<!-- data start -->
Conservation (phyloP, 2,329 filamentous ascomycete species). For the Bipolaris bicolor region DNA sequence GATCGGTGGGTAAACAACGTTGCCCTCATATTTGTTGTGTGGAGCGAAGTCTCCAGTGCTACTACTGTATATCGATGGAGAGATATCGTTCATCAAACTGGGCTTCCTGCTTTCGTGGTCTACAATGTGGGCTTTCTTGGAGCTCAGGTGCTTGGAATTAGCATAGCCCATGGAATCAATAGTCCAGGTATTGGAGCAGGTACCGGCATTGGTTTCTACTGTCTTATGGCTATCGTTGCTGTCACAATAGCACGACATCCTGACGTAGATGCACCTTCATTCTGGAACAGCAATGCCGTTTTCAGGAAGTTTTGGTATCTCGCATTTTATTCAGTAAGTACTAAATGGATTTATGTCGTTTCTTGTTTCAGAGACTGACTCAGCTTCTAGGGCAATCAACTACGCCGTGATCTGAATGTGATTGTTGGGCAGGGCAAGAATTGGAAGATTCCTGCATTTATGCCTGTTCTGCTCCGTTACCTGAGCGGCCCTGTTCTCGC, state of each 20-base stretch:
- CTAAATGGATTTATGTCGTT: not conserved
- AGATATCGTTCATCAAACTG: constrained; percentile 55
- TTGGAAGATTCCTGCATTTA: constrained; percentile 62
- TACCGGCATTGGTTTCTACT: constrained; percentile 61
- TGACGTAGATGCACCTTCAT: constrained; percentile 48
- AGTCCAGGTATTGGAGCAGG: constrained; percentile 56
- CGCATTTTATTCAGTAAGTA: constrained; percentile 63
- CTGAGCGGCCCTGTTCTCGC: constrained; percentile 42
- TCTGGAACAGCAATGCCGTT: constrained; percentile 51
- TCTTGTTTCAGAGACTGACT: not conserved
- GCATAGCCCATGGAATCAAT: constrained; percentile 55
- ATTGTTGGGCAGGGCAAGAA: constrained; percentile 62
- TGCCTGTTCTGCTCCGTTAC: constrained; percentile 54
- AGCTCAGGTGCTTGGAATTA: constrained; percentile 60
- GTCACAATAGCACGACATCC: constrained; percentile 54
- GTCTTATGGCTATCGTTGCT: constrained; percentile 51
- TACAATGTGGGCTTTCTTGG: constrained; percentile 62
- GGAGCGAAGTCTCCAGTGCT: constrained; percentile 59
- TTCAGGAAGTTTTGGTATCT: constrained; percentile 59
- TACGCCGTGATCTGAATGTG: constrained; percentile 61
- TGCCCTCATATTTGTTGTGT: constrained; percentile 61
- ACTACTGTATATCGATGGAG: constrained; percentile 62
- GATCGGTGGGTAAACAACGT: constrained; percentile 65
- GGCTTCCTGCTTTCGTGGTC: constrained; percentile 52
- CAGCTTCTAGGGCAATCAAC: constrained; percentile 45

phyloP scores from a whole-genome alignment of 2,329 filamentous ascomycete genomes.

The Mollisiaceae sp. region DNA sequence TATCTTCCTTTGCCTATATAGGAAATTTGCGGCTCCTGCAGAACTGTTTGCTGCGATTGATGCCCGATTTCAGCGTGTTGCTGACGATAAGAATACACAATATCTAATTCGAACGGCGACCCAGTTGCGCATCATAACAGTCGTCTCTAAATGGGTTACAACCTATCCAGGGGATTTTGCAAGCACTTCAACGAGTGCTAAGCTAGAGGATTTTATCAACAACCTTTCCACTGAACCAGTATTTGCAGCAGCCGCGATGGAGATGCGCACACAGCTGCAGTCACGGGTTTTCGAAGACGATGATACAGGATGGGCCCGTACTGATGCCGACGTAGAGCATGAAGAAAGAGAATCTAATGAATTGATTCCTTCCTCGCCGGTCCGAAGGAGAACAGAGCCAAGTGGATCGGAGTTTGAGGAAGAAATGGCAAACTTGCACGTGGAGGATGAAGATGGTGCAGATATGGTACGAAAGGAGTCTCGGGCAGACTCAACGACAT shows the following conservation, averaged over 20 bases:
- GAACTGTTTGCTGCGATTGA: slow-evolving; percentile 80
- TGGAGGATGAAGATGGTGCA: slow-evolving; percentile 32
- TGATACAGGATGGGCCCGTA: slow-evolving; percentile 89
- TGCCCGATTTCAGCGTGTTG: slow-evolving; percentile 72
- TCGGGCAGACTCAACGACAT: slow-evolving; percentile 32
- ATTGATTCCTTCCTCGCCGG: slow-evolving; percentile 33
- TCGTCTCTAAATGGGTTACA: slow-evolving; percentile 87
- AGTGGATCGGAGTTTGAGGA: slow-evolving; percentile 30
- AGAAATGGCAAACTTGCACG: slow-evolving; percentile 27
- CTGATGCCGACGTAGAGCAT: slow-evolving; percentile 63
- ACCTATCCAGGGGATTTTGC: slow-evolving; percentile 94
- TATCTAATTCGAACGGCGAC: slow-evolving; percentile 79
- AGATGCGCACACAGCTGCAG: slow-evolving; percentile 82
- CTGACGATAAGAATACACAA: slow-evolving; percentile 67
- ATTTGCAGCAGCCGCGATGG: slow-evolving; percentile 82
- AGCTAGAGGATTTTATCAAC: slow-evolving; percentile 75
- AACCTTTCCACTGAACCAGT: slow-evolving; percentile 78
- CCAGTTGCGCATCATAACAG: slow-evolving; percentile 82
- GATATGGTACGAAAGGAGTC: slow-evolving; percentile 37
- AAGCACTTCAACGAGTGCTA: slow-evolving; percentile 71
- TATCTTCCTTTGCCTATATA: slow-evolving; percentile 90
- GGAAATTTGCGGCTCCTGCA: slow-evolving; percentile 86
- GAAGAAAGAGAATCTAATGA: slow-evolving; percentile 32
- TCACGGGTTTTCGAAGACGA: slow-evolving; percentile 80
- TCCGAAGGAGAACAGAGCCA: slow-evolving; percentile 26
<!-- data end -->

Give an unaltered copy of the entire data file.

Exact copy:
Conservation (phyloP, 2,329 filamentous ascomycete species). For the Bipolaris bicolor region DNA sequence GATCGGTGGGTAAACAACGTTGCCCTCATATTTGTTGTGTGGAGCGAAGTCTCCAGTGCTACTACTGTATATCGATGGAGAGATATCGTTCATCAAACTGGGCTTCCTGCTTTCGTGGTCTACAATGTGGGCTTTCTTGGAGCTCAGGTGCTTGGAATTAGCATAGCCCATGGAATCAATAGTCCAGGTATTGGAGCAGGTACCGGCATTGGTTTCTACTGTCTTATGGCTATCGTTGCTGTCACAATAGCACGACATCCTGACGTAGATGCACCTTCATTCTGGAACAGCAATGCCGTTTTCAGGAAGTTTTGGTATCTCGCATTTTATTCAGTAAGTACTAAATGGATTTATGTCGTTTCTTGTTTCAGAGACTGACTCAGCTTCTAGGGCAATCAACTACGCCGTGATCTGAATGTGATTGTTGGGCAGGGCAAGAATTGGAAGATTCCTGCATTTATGCCTGTTCTGCTCCGTTACCTGAGCGGCCCTGTTCTCGC, state of each 20-base stretch:
- CTAAATGGATTTATGTCGTT: not conserved
- AGATATCGTTCATCAAACTG: constrained; percentile 55
- TTGGAAGATTCCTGCATTTA: constrained; percentile 62
- TACCGGCATTGGTTTCTACT: constrained; percentile 61
- TGACGTAGATGCACCTTCAT: constrained; percentile 48
- AGTCCAGGTATTGGAGCAGG: constrained; percentile 56
- CGCATTTTATTCAGTAAGTA: constrained; percentile 63
- CTGAGCGGCCCTGTTCTCGC: constrained; percentile 42
- TCTGGAACAGCAATGCCGTT: constrained; percentile 51
- TCTTGTTTCAGAGACTGACT: not conserved
- GCATAGCCCATGGAATCAAT: constrained; percentile 55
- ATTGTTGGGCAGGGCAAGAA: constrained; percentile 62
- TGCCTGTTCTGCTCCGTTAC: constrained; percentile 54
- AGCTCAGGTGCTTGGAATTA: constrained; percentile 60
- GTCACAATAGCACGACATCC: constrained; percentile 54
- GTCTTATGGCTATCGTTGCT: constrained; percentile 51
- TACAATGTGGGCTTTCTTGG: constrained; percentile 62
- GGAGCGAAGTCTCCAGTGCT: constrained; percentile 59
- TTCAGGAAGTTTTGGTATCT: constrained; percentile 59
- TACGCCGTGATCTGAATGTG: constrained; percentile 61
- TGCCCTCATATTTGTTGTGT: constrained; percentile 61
- ACTACTGTATATCGATGGAG: constrained; percentile 62
- GATCGGTGGGTAAACAACGT: constrained; percentile 65
- GGCTTCCTGCTTTCGTGGTC: constrained; percentile 52
- CAGCTTCTAGGGCAATCAAC: constrained; percentile 45

phyloP scores from a whole-genome alignment of 2,329 filamentous ascomycete genomes.

The Mollisiaceae sp. region DNA sequence TATCTTCCTTTGCCTATATAGGAAATTTGCGGCTCCTGCAGAACTGTTTGCTGCGATTGATGCCCGATTTCAGCGTGTTGCTGACGATAAGAATACACAATATCTAATTCGAACGGCGACCCAGTTGCGCATCATAACAGTCGTCTCTAAATGGGTTACAACCTATCCAGGGGATTTTGCAAGCACTTCAACGAGTGCTAAGCTAGAGGATTTTATCAACAACCTTTCCACTGAACCAGTATTTGCAGCAGCCGCGATGGAGATGCGCACACAGCTGCAGTCACGGGTTTTCGAAGACGATGATACAGGATGGGCCCGTACTGATGCCGACGTAGAGCATGAAGAAAGAGAATCTAATGAATTGATTCCTTCCTCGCCGGTCCGAAGGAGAACAGAGCCAAGTGGATCGGAGTTTGAGGAAGAAATGGCAAACTTGCACGTGGAGGATGAAGATGGTGCAGATATGGTACGAAAGGAGTCTCGGGCAGACTCAACGACAT shows the following conservation, averaged over 20 bases:
- GAACTGTTTGCTGCGATTGA: slow-evolving; percentile 80
- TGGAGGATGAAGATGGTGCA: slow-evolving; percentile 32
- TGATACAGGATGGGCCCGTA: slow-evolving; percentile 89
- TGCCCGATTTCAGCGTGTTG: slow-evolving; percentile 72
- TCGGGCAGACTCAACGACAT: slow-evolving; percentile 32
- ATTGATTCCTTCCTCGCCGG: slow-evolving; percentile 33
- TCGTCTCTAAATGGGTTACA: slow-evolving; percentile 87
- AGTGGATCGGAGTTTGAGGA: slow-evolving; percentile 30
- AGAAATGGCAAACTTGCACG: slow-evolving; percentile 27
- CTGATGCCGACGTAGAGCAT: slow-evolving; percentile 63
- ACCTATCCAGGGGATTTTGC: slow-evolving; percentile 94
- TATCTAATTCGAACGGCGAC: slow-evolving; percentile 79
- AGATGCGCACACAGCTGCAG: slow-evolving; percentile 82
- CTGACGATAAGAATACACAA: slow-evolving; percentile 67
- ATTTGCAGCAGCCGCGATGG: slow-evolving; percentile 82
- AGCTAGAGGATTTTATCAAC: slow-evolving; percentile 75
- AACCTTTCCACTGAACCAGT: slow-evolving; percentile 78
- CCAGTTGCGCATCATAACAG: slow-evolving; percentile 82
- GATATGGTACGAAAGGAGTC: slow-evolving; percentile 37
- AAGCACTTCAACGAGTGCTA: slow-evolving; percentile 71
- TATCTTCCTTTGCCTATATA: slow-evolving; percentile 90
- GGAAATTTGCGGCTCCTGCA: slow-evolving; percentile 86
- GAAGAAAGAGAATCTAATGA: slow-evolving; percentile 32
- TCACGGGTTTTCGAAGACGA: slow-evolving; percentile 80
- TCCGAAGGAGAACAGAGCCA: slow-evolving; percentile 26